I sleep in a little on one Sunday morning and everything’s gone crazy.
1. Vandalising in the name of “social justice”
From what I gather, some of the “social justice protesters” in Tel Aviv from last year tried to put up tents in Rothschild Blvd again, but were arrested as the government didn’t want the whole of central Tel Aviv to shut down for a second year in a row. This sparked a whole new protest, which blocked Ibn Gvirol and marched south, joining-up with some kind of anti-homophobia protest.
At some point, the whole thing went out of control and the protesters started just smashing things. The police responded with what has been alleged to have been “police brutality”. It’s hard to tell either way, but I can say this: breaking into and smashing-up banks is not a good way to defend “social justice” or to get any kind of point across.
2. Flare-up around Gaza
There has been another of what are becoming routine flare-ups in violence around the border between Gaza and Israel. Jerusalem Post reporter Yaakov Katz even argues that this one is half-hearted compared to the last ones.
It is a very sad state-of-affairs that this kind of language can be used about an incident that has killed 14 Palestinians so far and has forced a million Israelis to be living in bomb shelters for a week, with rockets seriously damaging a school in Sderot, amongst other things.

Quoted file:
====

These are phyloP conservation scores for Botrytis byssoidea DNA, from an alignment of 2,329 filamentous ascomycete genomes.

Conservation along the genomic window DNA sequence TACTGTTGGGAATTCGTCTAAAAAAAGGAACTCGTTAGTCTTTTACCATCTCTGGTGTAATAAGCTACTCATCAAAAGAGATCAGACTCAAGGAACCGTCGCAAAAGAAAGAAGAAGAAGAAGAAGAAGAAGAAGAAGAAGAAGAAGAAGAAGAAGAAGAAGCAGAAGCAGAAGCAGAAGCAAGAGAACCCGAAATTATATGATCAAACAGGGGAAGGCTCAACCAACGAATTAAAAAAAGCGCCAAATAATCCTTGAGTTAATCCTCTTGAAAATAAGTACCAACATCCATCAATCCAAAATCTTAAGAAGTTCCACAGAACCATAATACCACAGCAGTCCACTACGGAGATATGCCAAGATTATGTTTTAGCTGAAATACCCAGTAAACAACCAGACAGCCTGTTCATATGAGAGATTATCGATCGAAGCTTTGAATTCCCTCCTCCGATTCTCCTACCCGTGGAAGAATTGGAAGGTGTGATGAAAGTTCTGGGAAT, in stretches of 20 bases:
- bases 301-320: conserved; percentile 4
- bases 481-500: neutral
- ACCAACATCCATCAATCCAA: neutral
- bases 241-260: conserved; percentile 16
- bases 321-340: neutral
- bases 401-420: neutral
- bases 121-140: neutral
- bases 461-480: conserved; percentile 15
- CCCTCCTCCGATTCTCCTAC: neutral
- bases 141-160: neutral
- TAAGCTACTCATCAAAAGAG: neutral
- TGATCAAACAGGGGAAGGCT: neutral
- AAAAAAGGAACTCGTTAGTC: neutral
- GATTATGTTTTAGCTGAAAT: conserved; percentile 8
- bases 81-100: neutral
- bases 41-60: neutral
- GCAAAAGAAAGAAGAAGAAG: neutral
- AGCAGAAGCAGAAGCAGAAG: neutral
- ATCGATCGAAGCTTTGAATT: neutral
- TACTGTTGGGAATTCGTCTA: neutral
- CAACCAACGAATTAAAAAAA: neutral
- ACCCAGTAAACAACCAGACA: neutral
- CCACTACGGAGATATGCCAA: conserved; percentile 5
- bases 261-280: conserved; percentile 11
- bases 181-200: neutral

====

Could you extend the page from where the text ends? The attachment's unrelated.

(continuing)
However, I have heard reports privately that the IDF General Staff has been pulling all-night meetings and could be planning another large-scale Gaza incursion. That is not going to be fun for anyone, but may be necessary in order to stop these perpetual flare-ups. I’m not sure which is the bigger evil, in all honesty.
That brings me to…
3. Third Intifada
Nathan Thrall argued in the New York Times Sunday Review that a third intifada is inevitable. For some reason, this was released online on Friday, but it has caused a stir amongst a lot of analysts who accuse Thrall of actually supporting the idea.
One point that has been repeatedly made is that another intifada would pose little real threat to Israel, but could well unseat the current Palestinian leadership (not a bad outcome IMO). Fatah and Hamas know this, so they have been doing everything they can to avoid it and to keep their peoples’ attention on Israel.
There also seems to be a threat from within that is coming to unseat Mahmoud Abbas – Salaam Fayyad has just announced that he may challenge the Palestinian Authority presidency in the event that elections ever actually happen.
4. Egypt: the tale of two presidents
The results of Egypt’s presidential elections are rumoured to be coming any minute. This has not prevented both candidates announcing victory and the supporters of both holding huge, angry riots against each other.
Essentially, the country is polarised. Half hate the old regime candidate, Ahmed Shafiq, and half hate the Muslim Brotherhood candidate, Mohammed Moursi. Whoever wins, there will be mass dissatisfaction and possibly violence.
5. And the rest
I’m getting a little tired of writing out these short summaries, so to conclude: Sudan is exploding and Turkey is about to go to war with Syria over what was probably a stunt to prevent further Syrian airforce pilots defecting (shooting down a plane is a good way to do it).
Gotta love the Middle East.